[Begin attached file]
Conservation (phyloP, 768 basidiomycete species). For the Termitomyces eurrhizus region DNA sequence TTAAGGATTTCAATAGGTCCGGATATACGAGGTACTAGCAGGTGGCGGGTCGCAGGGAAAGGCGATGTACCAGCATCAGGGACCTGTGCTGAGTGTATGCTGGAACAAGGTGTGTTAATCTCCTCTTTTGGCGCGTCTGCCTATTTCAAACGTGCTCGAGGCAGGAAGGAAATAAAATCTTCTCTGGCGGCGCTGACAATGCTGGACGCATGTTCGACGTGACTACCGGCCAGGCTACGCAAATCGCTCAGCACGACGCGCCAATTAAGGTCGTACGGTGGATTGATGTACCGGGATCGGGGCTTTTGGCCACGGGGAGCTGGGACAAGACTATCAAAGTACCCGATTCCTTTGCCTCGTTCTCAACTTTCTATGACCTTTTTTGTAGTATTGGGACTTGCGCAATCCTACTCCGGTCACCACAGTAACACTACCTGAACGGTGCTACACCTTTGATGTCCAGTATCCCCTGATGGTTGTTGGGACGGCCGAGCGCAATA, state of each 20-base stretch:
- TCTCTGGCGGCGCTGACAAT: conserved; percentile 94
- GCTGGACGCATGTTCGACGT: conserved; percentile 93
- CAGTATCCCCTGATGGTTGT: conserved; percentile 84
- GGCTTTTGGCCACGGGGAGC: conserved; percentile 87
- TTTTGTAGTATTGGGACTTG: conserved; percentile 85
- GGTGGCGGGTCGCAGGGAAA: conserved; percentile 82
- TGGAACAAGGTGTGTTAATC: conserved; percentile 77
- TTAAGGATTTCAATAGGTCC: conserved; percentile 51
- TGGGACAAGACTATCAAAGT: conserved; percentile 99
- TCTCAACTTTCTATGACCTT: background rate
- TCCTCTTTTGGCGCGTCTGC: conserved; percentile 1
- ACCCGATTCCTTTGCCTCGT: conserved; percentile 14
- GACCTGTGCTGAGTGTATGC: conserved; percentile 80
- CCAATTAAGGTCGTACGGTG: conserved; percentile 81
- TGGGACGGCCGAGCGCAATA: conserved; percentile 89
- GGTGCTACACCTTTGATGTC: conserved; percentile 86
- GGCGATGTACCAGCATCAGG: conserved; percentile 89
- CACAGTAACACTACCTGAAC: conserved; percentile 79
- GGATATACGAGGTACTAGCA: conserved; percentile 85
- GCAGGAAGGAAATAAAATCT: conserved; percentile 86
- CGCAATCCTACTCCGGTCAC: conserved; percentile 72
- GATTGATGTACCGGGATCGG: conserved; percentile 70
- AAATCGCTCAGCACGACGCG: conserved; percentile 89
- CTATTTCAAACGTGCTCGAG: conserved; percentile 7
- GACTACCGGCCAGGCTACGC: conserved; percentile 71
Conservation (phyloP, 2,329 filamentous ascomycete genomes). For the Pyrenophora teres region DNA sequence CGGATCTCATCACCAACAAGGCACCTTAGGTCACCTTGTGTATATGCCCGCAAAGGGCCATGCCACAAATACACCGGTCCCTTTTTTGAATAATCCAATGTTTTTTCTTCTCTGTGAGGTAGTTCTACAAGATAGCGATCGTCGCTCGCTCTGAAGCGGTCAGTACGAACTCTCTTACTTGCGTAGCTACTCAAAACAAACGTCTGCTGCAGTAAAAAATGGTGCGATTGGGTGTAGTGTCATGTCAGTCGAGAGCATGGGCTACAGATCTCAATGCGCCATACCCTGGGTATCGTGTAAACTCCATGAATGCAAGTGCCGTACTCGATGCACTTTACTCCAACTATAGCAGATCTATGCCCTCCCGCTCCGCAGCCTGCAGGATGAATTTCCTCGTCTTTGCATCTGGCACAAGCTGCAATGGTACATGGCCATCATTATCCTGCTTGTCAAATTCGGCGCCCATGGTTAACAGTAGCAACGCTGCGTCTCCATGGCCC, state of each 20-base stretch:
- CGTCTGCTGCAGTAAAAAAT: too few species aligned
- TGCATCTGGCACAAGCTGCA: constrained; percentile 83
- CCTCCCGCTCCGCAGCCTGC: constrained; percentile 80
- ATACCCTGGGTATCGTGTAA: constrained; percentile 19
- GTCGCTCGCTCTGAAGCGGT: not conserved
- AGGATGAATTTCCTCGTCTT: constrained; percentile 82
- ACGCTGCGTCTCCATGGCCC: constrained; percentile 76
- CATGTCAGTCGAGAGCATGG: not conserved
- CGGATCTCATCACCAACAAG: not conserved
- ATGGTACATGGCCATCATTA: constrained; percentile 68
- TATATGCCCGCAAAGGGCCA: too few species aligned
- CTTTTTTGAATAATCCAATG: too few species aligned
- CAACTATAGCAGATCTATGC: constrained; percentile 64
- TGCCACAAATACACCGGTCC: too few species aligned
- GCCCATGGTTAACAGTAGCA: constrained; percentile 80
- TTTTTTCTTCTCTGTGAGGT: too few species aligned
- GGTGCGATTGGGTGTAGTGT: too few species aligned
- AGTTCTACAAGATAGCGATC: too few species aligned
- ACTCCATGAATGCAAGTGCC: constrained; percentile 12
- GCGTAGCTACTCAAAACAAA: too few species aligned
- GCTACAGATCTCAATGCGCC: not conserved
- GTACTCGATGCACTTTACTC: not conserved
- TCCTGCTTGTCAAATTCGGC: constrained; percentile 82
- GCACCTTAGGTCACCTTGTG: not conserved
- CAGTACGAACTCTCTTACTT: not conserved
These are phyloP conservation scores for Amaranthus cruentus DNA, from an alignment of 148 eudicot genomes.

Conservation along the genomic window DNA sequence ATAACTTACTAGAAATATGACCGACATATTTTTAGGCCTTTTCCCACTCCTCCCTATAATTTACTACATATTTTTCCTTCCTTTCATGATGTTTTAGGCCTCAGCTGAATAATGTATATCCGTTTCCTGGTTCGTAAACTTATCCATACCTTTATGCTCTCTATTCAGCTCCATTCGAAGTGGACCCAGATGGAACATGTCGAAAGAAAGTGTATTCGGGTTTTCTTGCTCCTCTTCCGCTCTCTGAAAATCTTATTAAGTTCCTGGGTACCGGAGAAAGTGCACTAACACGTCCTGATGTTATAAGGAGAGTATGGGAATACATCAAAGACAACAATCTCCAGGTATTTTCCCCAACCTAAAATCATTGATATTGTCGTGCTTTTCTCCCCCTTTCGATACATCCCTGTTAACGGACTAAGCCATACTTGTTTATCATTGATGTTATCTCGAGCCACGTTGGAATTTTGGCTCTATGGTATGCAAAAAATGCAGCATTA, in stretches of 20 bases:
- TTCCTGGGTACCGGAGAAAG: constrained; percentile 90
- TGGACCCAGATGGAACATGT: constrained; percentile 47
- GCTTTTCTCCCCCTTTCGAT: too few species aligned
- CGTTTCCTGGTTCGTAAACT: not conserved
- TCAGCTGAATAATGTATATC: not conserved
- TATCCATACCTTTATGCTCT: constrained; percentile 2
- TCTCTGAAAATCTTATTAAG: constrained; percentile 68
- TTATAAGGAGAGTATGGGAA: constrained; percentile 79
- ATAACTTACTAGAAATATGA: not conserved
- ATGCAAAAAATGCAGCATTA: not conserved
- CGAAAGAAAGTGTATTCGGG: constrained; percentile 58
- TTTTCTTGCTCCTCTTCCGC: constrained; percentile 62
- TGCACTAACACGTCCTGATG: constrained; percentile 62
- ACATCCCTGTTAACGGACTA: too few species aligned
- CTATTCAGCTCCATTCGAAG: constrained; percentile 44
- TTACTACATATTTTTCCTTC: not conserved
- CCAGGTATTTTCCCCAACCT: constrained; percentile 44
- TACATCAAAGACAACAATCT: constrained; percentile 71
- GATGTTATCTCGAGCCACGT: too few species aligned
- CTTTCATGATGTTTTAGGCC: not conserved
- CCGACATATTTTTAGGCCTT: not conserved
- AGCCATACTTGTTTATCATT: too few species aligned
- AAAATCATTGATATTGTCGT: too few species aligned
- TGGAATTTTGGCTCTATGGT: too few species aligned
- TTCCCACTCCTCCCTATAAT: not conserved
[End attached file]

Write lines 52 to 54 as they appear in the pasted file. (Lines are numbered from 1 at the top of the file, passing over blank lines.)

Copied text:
- CAGTACGAACTCTCTTACTT: not conserved
These are phyloP conservation scores for Amaranthus cruentus DNA, from an alignment of 148 eudicot genomes.

Conservation along the genomic window DNA sequence ATAACTTACTAGAAATATGACCGACATATTTTTAGGCCTTTTCCCACTCCTCCCTATAATTTACTACATATTTTTCCTTCCTTTCATGATGTTTTAGGCCTCAGCTGAATAATGTATATCCGTTTCCTGGTTCGTAAACTTATCCATACCTTTATGCTCTCTATTCAGCTCCATTCGAAGTGGACCCAGATGGAACATGTCGAAAGAAAGTGTATTCGGGTTTTCTTGCTCCTCTTCCGCTCTCTGAAAATCTTATTAAGTTCCTGGGTACCGGAGAAAGTGCACTAACACGTCCTGATGTTATAAGGAGAGTATGGGAATACATCAAAGACAACAATCTCCAGGTATTTTCCCCAACCTAAAATCATTGATATTGTCGTGCTTTTCTCCCCCTTTCGATACATCCCTGTTAACGGACTAAGCCATACTTGTTTATCATTGATGTTATCTCGAGCCACGTTGGAATTTTGGCTCTATGGTATGCAAAAAATGCAGCATTA, in stretches of 20 bases: